• GOVERNMENT CRITICIZES BEIJING FOR DISPLAYING ALLEGED TAIWAN SPIES CNA 16 Jan 2004 -- It is "inhumane" and "unacceptable" for mainland China to let the media cover Taiwan businessmen arrested for allegedly working as spies for Taiwan, an Executive Yuan spokesman said Friday.
  • Taiwan man arrested on spy charge PLA Daily 16 Jan 2004 -- A Chinese mainland organization Thursday informed Taiwan of the arrest of Li Xianglong, a Taiwanese resident, on charges of spying for Taiwan's military.
  • GOVERNMENT URGES BEIJING FAIR TREATMENT FOR ALLEGED SPIES CNA 14 Jan 2004 -- A government spokesman called on the mainland Chinese authorities Wednesday to openly and fairly probe allegations surrounding seven Taiwan businessmen who were arrested last month in the mainland with charges of spying for Taiwan.
  • SEF MUM ON BEIJING'S LETTER REGARDING TAIWAN SPY ARRESTS CNA 14 Jan 2004 -- Officials from the quasi-official intermediary Straits Exchange Foundation (SEF) on Wednesday declined to comment on reports regarding the arrests of seven Taiwan citizens by mainland Chinese authorities last month on charges of espionage.
  • CHINA/TAIWAN SPIES VOA 14 Jan 2004 -- China has released the names of seven of the 24 Taiwanese nationals it arrested last month on charges of espionage. The disclosure of the names is seen as a move by the mainland to discredit Taiwan's pro-independence president.
  • State Department Conference Revisits the 1967 Attack on the U.S.S. Liberty Washington File 13 Jan 2004 -- More than 35 years after Israel's attack on the U.S. signals intelligence ship U.S.S. Liberty, the event remains a source of lively controversy between those who believe the attack was the result of an unfortunate series of errors and those who insist it was a deliberate act on the part of Israel.
  • Sagem: successful Acceptance Test Flights for the French SDTI UAV Sagem (Safran group) 12 Jan 2004 -- The SDTI (Système de Drones Tactiques Intérimaire – Interim Tactical UAV System) which will equip the French Land Forces from mid 2004 and on, has completed its acceptance flight test campaign at the flight test centre of Istres (South of France). The system has performed, within the planned schedule, all the acceptance tests required by the French DGA.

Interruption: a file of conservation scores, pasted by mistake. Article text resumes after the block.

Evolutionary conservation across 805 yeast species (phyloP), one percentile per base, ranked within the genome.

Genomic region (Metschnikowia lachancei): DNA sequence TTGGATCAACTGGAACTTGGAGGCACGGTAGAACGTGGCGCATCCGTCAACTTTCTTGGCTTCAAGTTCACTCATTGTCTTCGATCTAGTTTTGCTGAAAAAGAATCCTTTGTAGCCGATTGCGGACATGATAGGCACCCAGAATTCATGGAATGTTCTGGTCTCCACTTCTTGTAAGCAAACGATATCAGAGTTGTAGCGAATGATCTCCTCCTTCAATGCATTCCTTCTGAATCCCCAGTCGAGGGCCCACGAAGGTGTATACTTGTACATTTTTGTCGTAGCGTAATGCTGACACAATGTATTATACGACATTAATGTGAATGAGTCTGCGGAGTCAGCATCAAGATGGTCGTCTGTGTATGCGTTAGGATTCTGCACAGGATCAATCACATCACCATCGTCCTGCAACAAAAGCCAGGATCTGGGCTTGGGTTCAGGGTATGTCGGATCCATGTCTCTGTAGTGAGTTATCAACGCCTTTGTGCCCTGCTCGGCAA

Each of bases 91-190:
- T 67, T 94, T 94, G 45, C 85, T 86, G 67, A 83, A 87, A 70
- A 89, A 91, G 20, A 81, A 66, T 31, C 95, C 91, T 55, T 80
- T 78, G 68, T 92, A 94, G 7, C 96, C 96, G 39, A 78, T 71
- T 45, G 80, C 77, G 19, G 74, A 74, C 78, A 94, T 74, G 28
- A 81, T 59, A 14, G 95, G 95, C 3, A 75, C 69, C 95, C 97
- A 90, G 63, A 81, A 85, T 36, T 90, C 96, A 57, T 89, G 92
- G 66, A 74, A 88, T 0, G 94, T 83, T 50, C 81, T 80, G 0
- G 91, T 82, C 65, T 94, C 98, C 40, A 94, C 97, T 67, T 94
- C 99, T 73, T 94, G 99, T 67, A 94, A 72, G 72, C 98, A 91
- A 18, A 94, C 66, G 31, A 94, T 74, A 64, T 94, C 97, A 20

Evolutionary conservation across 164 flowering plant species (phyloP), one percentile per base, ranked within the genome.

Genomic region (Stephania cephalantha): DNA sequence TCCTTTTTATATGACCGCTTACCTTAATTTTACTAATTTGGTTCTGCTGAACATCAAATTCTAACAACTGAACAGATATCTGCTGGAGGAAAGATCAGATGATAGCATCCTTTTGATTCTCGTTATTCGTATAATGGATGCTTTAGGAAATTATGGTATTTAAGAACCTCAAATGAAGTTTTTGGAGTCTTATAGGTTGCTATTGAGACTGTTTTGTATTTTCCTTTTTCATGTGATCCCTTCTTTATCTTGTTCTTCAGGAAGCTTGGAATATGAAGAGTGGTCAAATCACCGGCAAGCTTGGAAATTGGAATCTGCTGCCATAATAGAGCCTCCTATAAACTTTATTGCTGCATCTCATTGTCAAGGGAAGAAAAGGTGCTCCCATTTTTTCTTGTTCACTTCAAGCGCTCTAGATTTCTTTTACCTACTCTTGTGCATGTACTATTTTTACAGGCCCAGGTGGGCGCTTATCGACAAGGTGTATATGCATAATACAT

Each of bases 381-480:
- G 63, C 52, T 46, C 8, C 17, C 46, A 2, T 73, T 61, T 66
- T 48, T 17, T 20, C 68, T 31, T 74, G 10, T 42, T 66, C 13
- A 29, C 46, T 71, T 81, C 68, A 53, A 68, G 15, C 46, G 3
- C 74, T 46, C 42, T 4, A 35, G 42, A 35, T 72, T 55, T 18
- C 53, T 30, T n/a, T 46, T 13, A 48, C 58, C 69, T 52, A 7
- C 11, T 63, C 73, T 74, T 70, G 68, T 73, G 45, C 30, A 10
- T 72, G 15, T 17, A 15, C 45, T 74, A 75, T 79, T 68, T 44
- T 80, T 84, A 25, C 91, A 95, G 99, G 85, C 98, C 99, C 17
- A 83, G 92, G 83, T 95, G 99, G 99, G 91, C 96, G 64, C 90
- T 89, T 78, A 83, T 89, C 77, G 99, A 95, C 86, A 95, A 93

• Ridge Says Intelligence Review Led to Reduced Terrorist Threat Alert Washington File 09 Jan 2004 -- U.S. Homeland Security Secretary Tom Ridge says that after a careful review of available intelligence the national terrorist attack warning level has been lowered to "elevated" from a "high" risk of attack.
  • US to build Balkan anti-terrorism center in Bulgaria PLA Daily 07 Jan 2004 -- The United States will build a "Balkan anti-terrorism center" in the Bulgarian capital of Sofia, the Bulgarian newspaper "24 hours" reported on Monday.
  • Northrop Grumman-built Fire Scout UAV Scores Its Own Century Mark On 100th Anniversary of Manned Flight Northrop Grumman 06 Jan 2004 -- On Dec. 17, the 100th anniversary of manned flight, the U.S. Navy's RQ-8A Fire Scout vertical takeoff and landing tactical unmanned aerial vehicle (VTUAV) system made its own history by completing its 100th consecutive successful flight.
  • Agency's Name Changes, But Mission Continues AFPS 02 Jan 2004 -- What's in a name? The director of the National Geospatial-Intelligence Agency said his organization's new name more accurately reflects its mission than its old name did, but he's quick to add that doesn't mean the agency itself has changed much.
  • US/BRITAIN VOA 01 Jan 2004 -- Declassified British government documents show that the British government believed the United States contemplated using force to seize Middle East oilfields during the 1973 Arab oil crisis.
  • Over 180 Cases of U.S. Aerial Espionage KCNA 01 Jan 2004 -- The U.S. imperialist war maniacs committed aerial espionage on the DPRK at least on 180 occasions in December by mobilizing strategic and tactical reconnaissance planes of different missions, according to a military source.